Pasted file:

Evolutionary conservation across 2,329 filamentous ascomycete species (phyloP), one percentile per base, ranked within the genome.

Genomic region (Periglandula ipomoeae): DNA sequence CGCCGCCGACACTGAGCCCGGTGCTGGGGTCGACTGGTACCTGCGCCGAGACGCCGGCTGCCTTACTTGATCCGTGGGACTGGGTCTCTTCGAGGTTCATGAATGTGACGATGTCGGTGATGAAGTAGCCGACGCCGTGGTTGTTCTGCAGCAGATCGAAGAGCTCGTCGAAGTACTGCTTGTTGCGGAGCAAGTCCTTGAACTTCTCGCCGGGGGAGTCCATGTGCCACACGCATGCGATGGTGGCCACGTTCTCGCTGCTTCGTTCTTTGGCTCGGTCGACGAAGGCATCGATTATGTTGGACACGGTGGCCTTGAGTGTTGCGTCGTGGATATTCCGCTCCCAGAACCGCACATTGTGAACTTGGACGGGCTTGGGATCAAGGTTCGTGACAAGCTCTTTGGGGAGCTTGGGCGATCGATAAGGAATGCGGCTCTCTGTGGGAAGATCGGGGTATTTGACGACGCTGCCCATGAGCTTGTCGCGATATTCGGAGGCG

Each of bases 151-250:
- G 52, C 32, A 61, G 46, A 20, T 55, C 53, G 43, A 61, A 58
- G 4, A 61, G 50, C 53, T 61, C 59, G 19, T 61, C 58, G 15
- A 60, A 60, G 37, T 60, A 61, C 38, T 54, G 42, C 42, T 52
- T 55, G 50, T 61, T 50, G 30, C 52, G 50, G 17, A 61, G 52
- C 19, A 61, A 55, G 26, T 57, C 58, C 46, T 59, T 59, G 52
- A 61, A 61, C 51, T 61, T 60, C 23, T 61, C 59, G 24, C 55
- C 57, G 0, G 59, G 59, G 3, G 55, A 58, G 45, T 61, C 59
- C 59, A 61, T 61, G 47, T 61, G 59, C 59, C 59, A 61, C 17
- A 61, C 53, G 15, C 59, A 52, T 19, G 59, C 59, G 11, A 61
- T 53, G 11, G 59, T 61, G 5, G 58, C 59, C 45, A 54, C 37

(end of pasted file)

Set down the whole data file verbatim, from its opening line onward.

Evolutionary conservation across 2,329 filamentous ascomycete species (phyloP), one percentile per base, ranked within the genome.

Genomic region (Periglandula ipomoeae): DNA sequence CGCCGCCGACACTGAGCCCGGTGCTGGGGTCGACTGGTACCTGCGCCGAGACGCCGGCTGCCTTACTTGATCCGTGGGACTGGGTCTCTTCGAGGTTCATGAATGTGACGATGTCGGTGATGAAGTAGCCGACGCCGTGGTTGTTCTGCAGCAGATCGAAGAGCTCGTCGAAGTACTGCTTGTTGCGGAGCAAGTCCTTGAACTTCTCGCCGGGGGAGTCCATGTGCCACACGCATGCGATGGTGGCCACGTTCTCGCTGCTTCGTTCTTTGGCTCGGTCGACGAAGGCATCGATTATGTTGGACACGGTGGCCTTGAGTGTTGCGTCGTGGATATTCCGCTCCCAGAACCGCACATTGTGAACTTGGACGGGCTTGGGATCAAGGTTCGTGACAAGCTCTTTGGGGAGCTTGGGCGATCGATAAGGAATGCGGCTCTCTGTGGGAAGATCGGGGTATTTGACGACGCTGCCCATGAGCTTGTCGCGATATTCGGAGGCG

Each of bases 151-250:
- G 52, C 32, A 61, G 46, A 20, T 55, C 53, G 43, A 61, A 58
- G 4, A 61, G 50, C 53, T 61, C 59, G 19, T 61, C 58, G 15
- A 60, A 60, G 37, T 60, A 61, C 38, T 54, G 42, C 42, T 52
- T 55, G 50, T 61, T 50, G 30, C 52, G 50, G 17, A 61, G 52
- C 19, A 61, A 55, G 26, T 57, C 58, C 46, T 59, T 59, G 52
- A 61, A 61, C 51, T 61, T 60, C 23, T 61, C 59, G 24, C 55
- C 57, G 0, G 59, G 59, G 3, G 55, A 58, G 45, T 61, C 59
- C 59, A 61, T 61, G 47, T 61, G 59, C 59, C 59, A 61, C 17
- A 61, C 53, G 15, C 59, A 52, T 19, G 59, C 59, G 11, A 61
- T 53, G 11, G 59, T 61, G 5, G 58, C 59, C 45, A 54, C 37